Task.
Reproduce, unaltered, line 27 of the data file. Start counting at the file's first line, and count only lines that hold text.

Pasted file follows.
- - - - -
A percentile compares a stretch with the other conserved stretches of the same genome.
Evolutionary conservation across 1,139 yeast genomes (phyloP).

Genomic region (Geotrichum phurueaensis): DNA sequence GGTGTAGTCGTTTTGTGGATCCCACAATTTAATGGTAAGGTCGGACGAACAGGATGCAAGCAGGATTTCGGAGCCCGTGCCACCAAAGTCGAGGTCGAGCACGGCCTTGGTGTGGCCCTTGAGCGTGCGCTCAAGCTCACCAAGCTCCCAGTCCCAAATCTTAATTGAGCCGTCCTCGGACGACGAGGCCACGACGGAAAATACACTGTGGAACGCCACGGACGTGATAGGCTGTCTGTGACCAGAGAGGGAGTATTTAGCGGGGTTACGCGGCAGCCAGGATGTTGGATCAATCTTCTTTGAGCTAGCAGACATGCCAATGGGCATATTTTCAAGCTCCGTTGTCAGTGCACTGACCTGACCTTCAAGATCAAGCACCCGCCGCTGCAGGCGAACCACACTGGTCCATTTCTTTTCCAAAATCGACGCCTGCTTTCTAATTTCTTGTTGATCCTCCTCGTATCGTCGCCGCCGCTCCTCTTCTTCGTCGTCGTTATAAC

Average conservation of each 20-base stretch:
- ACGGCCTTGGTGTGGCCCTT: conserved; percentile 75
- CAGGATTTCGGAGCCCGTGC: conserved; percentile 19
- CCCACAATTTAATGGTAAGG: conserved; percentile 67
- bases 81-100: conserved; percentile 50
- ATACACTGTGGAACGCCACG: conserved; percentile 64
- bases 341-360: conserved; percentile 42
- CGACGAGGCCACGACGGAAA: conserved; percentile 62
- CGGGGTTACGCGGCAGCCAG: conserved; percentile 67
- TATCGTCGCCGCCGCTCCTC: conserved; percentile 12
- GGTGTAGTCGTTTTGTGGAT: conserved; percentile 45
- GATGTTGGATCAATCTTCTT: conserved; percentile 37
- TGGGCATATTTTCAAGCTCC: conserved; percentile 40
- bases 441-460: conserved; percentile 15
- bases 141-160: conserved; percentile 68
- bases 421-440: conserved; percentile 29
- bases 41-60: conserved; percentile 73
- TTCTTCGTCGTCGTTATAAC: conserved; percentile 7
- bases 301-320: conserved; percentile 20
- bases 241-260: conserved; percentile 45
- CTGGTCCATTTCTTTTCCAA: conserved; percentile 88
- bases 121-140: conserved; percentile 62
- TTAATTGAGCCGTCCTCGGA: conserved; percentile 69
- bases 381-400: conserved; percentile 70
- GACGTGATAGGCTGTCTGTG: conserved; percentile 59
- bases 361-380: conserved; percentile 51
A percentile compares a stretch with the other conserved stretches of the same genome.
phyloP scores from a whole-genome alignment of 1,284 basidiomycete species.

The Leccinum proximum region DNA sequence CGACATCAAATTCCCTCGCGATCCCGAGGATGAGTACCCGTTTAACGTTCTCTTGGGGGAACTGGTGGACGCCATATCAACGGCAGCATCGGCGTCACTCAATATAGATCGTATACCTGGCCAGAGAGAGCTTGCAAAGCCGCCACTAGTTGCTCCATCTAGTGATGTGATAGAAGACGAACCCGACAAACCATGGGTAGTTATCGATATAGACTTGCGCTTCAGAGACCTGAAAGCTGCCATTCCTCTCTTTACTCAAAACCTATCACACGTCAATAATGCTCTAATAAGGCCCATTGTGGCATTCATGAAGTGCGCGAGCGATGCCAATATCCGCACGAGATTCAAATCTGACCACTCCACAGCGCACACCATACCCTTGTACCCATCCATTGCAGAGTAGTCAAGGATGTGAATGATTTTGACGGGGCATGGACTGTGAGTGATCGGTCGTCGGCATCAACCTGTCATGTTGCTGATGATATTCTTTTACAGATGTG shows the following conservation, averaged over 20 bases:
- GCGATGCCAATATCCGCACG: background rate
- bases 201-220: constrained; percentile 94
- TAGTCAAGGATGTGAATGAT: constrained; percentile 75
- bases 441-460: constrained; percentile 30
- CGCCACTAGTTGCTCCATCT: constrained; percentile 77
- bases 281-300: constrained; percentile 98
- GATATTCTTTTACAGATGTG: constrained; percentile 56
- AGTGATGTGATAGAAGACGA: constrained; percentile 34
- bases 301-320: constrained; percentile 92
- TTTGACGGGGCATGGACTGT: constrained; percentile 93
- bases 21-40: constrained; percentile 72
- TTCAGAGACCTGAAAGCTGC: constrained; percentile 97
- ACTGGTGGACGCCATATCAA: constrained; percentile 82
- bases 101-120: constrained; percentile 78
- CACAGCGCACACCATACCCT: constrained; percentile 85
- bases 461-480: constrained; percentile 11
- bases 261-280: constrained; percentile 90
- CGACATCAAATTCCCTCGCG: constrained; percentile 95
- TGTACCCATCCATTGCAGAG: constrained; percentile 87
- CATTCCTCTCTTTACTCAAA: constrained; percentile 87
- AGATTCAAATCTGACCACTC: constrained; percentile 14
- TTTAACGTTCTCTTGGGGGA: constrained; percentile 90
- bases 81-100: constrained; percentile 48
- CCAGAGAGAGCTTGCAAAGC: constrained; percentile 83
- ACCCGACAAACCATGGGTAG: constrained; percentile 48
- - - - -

- bases 381-400: conserved; percentile 70